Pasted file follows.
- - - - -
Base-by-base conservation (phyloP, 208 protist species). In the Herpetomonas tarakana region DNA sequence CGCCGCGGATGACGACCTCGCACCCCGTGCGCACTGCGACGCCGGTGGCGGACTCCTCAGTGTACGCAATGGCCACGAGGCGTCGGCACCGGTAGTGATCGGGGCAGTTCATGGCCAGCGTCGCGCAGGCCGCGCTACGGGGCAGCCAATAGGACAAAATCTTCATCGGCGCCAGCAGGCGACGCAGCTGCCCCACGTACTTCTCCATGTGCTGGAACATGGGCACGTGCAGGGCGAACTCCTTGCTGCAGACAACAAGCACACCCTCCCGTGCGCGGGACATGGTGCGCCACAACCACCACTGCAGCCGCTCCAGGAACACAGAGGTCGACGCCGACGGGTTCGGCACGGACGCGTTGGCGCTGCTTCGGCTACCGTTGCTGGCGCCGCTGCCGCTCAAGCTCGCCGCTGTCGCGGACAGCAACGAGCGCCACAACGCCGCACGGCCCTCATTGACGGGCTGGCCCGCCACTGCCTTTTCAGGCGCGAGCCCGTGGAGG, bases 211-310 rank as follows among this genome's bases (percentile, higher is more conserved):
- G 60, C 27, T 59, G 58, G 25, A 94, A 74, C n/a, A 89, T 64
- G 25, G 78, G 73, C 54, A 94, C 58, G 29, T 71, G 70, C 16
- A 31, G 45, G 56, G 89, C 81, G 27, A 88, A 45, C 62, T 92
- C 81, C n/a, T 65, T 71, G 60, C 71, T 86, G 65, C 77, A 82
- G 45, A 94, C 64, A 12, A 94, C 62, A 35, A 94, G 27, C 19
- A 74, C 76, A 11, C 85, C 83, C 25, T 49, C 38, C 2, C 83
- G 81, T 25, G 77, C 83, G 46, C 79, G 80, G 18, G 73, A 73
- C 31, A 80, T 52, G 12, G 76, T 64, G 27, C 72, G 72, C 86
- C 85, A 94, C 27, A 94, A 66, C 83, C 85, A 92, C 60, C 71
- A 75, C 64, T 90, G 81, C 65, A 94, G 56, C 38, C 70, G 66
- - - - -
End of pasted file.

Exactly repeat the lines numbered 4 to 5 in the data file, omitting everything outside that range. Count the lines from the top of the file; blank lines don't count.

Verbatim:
- A 31, G 45, G 56, G 89, C 81, G 27, A 88, A 45, C 62, T 92
- C 81, C n/a, T 65, T 71, G 60, C 71, T 86, G 65, C 77, A 82